The Time Traveler took a journey back in time this past week to 1978 — and to a galaxy far, far away.
Thousands of Mid-Southerners stood in line to watch Star Wars at the local movie theaters in 1978. The blockbuster film did receive nominations for 10 Oscars and won numerous special effects awards. However, as is often the case, the Oscar for “Best Picture” went to “Annie Hall,” a quirky little film directed by Woody Allen.
But there were plenty of local “stars” who won the hearts of folks back home like Jay Baird, who was the DeSoto County Spelling Bee winner. He is the son of Mr. and Mrs. Jerry Baird of Southaven. He correctly spelled the word “h-e-m-o-p-h-i-l-i-a,” which is a bleeding disorder.
Another shining star in the constellation of local stars from 1978-79 was Becky Roop, 15, of Hernando, who carried home three titles from the Imperial Miss Pageant in Senatobia. No doubt her proud parents, Mr. and Mrs. Henry Roop, were glowing a little themselves over their daughter’s crowning moment.
Not to be outdone, William Manley Wadsworth of Hernando, son of Dr. and Mrs. Henry M. Wadsworth, Jr., graduated from Presbyterian Day School in Memphis. William is now Dr. William Wadsworth.
That year, Daniel Quon, of Hernando, son of Mr. and Mrs. Henry King Quon, graduated from the University of Mississippi and earned his degree in dentistry from the Ole Miss School of Dentistry.
Another bright constellation in the universe was none other than Kim Sparks of Lake Cormorant, daughter of M.C. “Clarence” Sparks and his wife Miss Connie. That year, Kim was accepted to Hardy College in Searcy, Ark. Kim also had the honor of being presented with a pony by the family’s famous neighbor, Elvis Presley. The Sparks lived in close proximity to the Circle C Ranch where Elvis and his posse spent weekends during the 1960s and early 70s.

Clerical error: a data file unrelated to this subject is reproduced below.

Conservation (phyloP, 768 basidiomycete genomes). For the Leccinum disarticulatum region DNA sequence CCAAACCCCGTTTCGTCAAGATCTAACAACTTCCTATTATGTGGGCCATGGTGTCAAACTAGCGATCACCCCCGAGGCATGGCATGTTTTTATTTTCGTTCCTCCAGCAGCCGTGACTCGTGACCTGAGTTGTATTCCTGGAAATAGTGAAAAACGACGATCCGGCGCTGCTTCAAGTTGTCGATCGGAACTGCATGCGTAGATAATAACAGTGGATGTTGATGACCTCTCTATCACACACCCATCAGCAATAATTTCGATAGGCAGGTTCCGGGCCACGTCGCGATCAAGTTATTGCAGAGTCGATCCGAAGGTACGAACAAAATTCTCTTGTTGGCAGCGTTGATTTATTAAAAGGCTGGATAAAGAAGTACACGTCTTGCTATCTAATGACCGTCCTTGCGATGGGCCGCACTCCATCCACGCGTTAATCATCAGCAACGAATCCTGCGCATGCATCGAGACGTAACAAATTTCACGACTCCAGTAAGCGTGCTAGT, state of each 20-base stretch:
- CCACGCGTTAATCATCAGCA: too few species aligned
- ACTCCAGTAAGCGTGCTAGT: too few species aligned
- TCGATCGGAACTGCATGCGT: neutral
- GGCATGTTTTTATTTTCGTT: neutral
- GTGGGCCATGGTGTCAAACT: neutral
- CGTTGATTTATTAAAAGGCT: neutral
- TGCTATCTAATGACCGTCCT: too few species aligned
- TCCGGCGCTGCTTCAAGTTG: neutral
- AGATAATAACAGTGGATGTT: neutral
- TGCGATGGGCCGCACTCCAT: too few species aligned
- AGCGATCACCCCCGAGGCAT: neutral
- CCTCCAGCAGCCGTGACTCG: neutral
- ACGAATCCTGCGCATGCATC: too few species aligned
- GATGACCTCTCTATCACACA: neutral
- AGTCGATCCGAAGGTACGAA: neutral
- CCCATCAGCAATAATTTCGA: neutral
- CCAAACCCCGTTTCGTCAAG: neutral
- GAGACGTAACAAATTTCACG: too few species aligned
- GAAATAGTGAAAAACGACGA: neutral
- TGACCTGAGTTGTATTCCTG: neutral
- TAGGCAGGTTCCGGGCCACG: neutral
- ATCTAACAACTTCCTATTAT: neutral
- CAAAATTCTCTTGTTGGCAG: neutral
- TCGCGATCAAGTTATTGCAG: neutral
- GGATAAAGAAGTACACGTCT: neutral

But the biggest news during 1978-79 involved not a rising star but a falling star. The much-publicized trial involving former DeSoto County Sheriff Harvey Hamilton, accused by federal prosecutors of racketeering and corruption, got under way.
Hamilton had been indicted on eight federal racketeering charges. After a lengthy trial, Hamilton would be found guilty along with six others. Hamilton was also convicted of jury tampering.
DeSoto County continued to experience rapid growth during that time, with plans to expand residential construction into the far reaches of the county.
Local businesses and industry began to thrive along with so-called mom and pop stores and grocery chains. Kaptol Hardware in Hernando and the Fred’s Dollar Store in Olive Branch opened their doors.
One of the most prosperous grocery stores in the county at decade’s end was Allen’s Big Star in Olive Branch.
Pork chops were selling for 99 cents a pound. A tub of margarine was priced at 49 cents.
Some “oldies but goodies” involved two individuals, who at a mature age, discovered true love.
That spring, a Horn Lake couple, both 76, tied the knot after knowing one another for more than 20 years.
Family, friends and well-wishers gathered at the Southaven Jaycee’s Center as Nellie White of Horn Lake and Cecil Moore, a great-grandfather, wedded one another in matrimonial bliss. Each had been married before but had been single for many years. Nellie was the oldest of 10 children. The late Joe Cates, a former Mayor of Southaven, and at the time a sitting Justice Court Judge, officiated at the ceremony.
It would appear that love, like time itself, is ageless and evergreen.
ROBERT LEE LONG is the Curator of the DeSoto County Museum.